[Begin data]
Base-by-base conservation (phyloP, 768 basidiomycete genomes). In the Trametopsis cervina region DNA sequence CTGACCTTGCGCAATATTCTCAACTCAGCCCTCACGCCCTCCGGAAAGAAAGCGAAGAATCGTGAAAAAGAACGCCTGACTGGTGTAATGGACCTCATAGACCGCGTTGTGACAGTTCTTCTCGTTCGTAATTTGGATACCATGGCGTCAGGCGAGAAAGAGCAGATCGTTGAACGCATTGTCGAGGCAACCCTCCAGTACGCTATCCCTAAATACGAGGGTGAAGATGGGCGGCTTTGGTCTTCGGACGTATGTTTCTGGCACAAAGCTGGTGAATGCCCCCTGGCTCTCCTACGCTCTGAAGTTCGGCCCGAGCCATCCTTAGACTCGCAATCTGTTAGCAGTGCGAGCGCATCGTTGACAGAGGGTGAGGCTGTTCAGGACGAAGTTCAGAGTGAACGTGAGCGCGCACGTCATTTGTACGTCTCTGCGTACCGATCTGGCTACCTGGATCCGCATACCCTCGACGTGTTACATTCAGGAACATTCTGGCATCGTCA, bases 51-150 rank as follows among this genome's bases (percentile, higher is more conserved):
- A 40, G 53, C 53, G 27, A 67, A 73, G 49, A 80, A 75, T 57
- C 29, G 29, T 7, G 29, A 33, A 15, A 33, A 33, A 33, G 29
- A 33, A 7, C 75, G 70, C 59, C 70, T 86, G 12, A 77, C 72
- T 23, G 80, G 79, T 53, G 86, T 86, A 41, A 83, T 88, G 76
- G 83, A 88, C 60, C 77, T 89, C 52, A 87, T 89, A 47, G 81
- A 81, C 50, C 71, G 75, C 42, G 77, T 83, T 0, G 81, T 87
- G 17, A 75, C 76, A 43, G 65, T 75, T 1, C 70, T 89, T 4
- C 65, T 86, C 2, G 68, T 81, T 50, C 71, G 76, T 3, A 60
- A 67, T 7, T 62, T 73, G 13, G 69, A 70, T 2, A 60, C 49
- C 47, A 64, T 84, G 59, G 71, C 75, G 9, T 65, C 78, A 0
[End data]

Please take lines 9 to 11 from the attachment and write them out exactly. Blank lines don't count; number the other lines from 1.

- C 65, T 86, C 2, G 68, T 81, T 50, C 71, G 76, T 3, A 60
- A 67, T 7, T 62, T 73, G 13, G 69, A 70, T 2, A 60, C 49
- C 47, A 64, T 84, G 59, G 71, C 75, G 9, T 65, C 78, A 0